Giada Carrara on Studying at Rotterdam Business School, Netherlands
Almost became a med student in Italy, Giada Carrara has decided to take a gap year and chosen a completely different path at Rotterdam Business School, Netherlands. How so? Let's find out!
Name: Giada Carrara my friends sometimes call me “Giadin” or “Giadina” that means little cute Giada. :)
Age: 19 years old. My birthday is on the 14th June.
Where I’m from: I am from Italy but for the last two years I’ve been living in Winnipeg, Canada.
What I study: International Business and Management.
Which university I attend: Rotterdam Business School (RBS)
Instagram page: @giadacarrara
1. Why did you choose to study International Business and Management?
Initially after high school I wanted to pursue my studies in medicine, so I did an entrance exam in Italy since universities of medicine only have a specific number of places for students. I got reject by just 4 points, and after the rejection I felt like no other university was going to be right for me. I was very demotivated so I took a gap year to figure out what to do with my academic life.
After thinking about it (and after many a sleepless night) and going to open days I discovered RBS. I have always been interested in marketing and international business; the strategies behind businesses fascinate me, hence why I choose international business and management.
I also wanted to work in an international environment and this degree is going to prepare me to do so. It will allow me to get a job which will involve travelling to different countries to do business with them.
2. What difficulties have you encountered during the college application process?
One of the main difficulties I’ve encountered in the application part of the process was when I had to send my documents to the university so that they could verify them. In my opinion, the school was not ready to receive so many documents so they had many problems respecting the deadlines that they gave us.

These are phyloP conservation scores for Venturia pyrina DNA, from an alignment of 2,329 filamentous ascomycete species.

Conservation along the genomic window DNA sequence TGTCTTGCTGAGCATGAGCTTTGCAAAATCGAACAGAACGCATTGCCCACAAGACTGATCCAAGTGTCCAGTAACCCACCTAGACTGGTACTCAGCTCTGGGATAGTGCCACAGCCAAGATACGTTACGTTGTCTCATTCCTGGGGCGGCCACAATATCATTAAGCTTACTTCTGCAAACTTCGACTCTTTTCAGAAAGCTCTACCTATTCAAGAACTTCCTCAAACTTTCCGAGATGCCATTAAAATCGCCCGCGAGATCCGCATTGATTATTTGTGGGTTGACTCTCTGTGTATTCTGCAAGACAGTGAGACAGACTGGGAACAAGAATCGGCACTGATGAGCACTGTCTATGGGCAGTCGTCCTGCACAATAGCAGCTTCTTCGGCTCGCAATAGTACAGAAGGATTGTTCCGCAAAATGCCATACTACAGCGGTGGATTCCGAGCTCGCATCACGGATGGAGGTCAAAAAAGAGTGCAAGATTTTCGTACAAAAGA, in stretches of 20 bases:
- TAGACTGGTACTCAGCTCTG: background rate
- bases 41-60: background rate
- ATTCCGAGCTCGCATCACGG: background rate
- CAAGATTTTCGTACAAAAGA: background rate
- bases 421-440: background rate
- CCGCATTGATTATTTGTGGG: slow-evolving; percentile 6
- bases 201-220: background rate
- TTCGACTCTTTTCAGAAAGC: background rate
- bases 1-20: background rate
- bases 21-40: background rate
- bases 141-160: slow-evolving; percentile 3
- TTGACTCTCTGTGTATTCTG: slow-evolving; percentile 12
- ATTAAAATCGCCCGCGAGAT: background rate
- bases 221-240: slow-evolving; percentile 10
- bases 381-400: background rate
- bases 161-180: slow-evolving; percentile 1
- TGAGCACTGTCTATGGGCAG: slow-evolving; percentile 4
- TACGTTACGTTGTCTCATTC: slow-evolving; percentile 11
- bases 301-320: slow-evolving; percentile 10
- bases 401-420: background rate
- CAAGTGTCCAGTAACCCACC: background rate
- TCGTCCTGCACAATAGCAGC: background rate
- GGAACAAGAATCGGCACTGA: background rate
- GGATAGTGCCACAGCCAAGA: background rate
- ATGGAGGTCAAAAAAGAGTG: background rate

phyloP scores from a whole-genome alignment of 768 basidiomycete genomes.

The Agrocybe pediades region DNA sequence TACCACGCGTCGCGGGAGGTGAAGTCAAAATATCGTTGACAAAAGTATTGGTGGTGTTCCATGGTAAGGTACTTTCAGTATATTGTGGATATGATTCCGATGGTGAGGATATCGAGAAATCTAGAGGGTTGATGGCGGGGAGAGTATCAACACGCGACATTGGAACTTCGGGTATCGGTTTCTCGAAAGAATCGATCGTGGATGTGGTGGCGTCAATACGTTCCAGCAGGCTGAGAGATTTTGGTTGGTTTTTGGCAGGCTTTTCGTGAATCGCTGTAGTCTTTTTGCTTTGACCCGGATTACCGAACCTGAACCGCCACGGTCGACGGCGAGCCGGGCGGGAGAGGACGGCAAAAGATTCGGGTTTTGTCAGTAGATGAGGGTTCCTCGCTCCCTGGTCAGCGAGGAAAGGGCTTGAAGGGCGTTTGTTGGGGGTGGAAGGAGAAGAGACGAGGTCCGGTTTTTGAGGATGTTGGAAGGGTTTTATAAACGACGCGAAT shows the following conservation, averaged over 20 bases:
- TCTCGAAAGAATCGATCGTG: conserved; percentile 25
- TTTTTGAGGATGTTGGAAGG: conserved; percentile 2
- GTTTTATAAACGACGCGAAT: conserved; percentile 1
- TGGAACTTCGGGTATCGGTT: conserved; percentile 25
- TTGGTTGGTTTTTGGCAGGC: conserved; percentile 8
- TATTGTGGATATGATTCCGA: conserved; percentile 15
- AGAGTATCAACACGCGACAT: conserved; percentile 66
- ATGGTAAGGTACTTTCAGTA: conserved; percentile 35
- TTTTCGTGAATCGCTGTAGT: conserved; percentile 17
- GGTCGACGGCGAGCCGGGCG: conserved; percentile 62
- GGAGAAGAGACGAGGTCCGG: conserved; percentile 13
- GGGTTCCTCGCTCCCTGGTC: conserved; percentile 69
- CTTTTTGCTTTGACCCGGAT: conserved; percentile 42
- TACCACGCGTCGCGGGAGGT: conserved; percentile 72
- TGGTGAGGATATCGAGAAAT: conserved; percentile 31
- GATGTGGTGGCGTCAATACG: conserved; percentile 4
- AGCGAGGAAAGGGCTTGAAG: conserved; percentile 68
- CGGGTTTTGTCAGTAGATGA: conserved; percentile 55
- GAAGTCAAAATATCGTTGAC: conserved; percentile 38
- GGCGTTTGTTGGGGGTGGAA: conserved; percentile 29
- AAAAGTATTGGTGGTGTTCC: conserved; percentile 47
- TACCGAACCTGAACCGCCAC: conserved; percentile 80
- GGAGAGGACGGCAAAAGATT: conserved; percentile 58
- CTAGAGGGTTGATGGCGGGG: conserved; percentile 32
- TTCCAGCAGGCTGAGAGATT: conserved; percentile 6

I was supposed to get an email saying they’d checked all the documents and I’d be admitted in April but they took until June to get back to me. I was really nervous during those months and I thought they were taking so long because I’d not been given a place.
Another thing that really bothered me during the application process was that every time I sent emails to their admission department they at least 10 working days to reply to me. The process was really slow. Calling them was also useless since the line was so busy that they couldn’t even help me – unless I wanted to be on hold for two hours.
3. Why did you choose Rotterdam Business School (RBS) as your destination?
Starting from the fact that I already knew Rotterdam, the city where my university is, I choose RBS since in the Netherlands you can receive a high quality education for a competitive price. Moreover, they offer a lot of English language programs. Those were the main reasons I chose Rotterdam: to pursue my studies in English and to live in a multicultural city like Rotterdam.
Furthermore I wanted to experience ‘city life’, since in Italy I lived in a really small town with a population of just 1,000.
4. Which types of accommodation are available for the students at your university? Is it difficult to find a place to live?
Finding accommodation in Rotterdam is literally hell. This city has more students than accommodation in many cases students struggle to find a room. The accommodation is also overpriced and often very small. I once I arranged a viewing for a flat and the room was 7 meters squared! The university usually offer rooms in university accommodation but they are usually given to non-European students first.
Luckily I found a room but after 3 months living here I am already looking for something different. This room is located in a family apartment so it gets very noisy and it makes it really hard for me to concentrate and study.
A little advice to all the students who are thinking to come here in Rotterdam: start to look for accommodation as soon as you can!
5. What do you like the most about RBS?
I like the fact that in my university we have a combination of practice and theory. This combination helps me remember what I need to academically as well as instilling passion in what I am doing.
Another advantage of my university is that it offers elective subjects that you can take, many electives are languages but for example, I took Neuro Linguistic Programming and it think it is cool that you can choose by your own extra subjects that can be added to your curriculum.
6. Describe the vibe of Rotterdam.
I personally feel that Rotterdam is the perfect student city; it has so much to offer, from restaurants to bars to – and these are my favourite – cafes. In Rotterdam there are countless little cafés where you can grab a nice cup of coffee and get some work done. That’s what I usually do since I can’t study at home due to the noise of the family living downstairs.